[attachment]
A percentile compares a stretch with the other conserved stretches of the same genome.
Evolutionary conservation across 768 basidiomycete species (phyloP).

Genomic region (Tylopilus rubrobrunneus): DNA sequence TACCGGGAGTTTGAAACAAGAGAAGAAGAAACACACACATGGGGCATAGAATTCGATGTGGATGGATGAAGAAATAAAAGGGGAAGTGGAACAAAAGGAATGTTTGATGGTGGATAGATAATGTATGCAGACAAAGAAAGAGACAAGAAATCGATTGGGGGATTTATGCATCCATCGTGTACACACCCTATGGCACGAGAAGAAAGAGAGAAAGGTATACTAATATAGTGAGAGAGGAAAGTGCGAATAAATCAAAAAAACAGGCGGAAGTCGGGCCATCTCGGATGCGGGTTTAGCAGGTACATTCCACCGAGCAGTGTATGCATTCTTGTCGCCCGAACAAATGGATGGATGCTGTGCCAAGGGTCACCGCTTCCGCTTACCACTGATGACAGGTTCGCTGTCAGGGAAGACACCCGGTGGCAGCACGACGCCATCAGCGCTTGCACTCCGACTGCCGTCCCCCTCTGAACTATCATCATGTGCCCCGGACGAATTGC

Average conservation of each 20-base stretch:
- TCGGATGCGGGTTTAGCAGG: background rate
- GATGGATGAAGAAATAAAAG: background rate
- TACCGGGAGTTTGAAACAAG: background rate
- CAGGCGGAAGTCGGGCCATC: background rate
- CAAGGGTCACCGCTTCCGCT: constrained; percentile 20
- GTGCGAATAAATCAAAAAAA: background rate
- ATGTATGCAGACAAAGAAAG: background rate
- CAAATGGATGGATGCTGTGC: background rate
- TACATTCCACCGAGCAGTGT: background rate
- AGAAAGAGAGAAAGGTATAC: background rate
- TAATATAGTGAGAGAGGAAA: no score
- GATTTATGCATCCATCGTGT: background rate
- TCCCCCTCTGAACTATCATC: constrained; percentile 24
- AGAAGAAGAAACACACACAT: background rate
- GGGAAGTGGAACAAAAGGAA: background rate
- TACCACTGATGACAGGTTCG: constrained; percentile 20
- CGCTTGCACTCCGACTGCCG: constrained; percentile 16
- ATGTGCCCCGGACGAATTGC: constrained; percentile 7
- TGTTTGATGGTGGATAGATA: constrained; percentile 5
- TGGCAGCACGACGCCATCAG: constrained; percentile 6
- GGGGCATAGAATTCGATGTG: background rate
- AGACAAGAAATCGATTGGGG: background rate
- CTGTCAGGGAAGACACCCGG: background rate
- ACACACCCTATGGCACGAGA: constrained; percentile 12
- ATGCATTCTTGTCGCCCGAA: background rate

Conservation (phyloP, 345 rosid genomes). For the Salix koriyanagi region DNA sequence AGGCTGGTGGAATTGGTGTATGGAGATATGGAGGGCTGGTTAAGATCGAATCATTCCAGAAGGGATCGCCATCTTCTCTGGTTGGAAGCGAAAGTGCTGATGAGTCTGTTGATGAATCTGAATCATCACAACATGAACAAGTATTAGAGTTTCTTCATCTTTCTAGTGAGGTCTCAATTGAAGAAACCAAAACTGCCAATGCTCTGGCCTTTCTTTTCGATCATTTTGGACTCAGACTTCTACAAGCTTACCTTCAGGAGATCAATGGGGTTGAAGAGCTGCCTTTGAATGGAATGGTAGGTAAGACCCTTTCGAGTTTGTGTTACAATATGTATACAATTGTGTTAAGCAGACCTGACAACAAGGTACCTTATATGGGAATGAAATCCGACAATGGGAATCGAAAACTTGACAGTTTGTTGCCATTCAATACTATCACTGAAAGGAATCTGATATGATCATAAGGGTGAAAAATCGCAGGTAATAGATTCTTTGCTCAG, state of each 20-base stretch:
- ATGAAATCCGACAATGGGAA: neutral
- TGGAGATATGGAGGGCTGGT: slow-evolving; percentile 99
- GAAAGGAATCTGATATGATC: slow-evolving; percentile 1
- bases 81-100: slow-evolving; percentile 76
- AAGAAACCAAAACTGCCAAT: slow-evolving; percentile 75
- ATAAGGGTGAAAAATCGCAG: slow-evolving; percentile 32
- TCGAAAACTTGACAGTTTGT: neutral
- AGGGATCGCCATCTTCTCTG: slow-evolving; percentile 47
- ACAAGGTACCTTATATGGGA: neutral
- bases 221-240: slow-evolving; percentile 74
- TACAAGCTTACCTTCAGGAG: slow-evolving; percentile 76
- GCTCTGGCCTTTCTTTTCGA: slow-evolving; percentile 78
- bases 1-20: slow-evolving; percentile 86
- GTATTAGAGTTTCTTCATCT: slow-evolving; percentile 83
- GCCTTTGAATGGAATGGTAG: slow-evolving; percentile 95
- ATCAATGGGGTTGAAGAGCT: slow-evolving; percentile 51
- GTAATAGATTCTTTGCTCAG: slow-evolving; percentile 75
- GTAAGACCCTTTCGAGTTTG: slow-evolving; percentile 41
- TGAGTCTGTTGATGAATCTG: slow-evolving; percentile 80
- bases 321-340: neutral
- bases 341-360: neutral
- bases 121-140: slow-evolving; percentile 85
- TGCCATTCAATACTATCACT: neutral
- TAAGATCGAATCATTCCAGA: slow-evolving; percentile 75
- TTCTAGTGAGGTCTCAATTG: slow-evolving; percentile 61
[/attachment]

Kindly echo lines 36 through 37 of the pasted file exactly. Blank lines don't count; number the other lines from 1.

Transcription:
- ATAAGGGTGAAAAATCGCAG: slow-evolving; percentile 32
- TCGAAAACTTGACAGTTTGT: neutral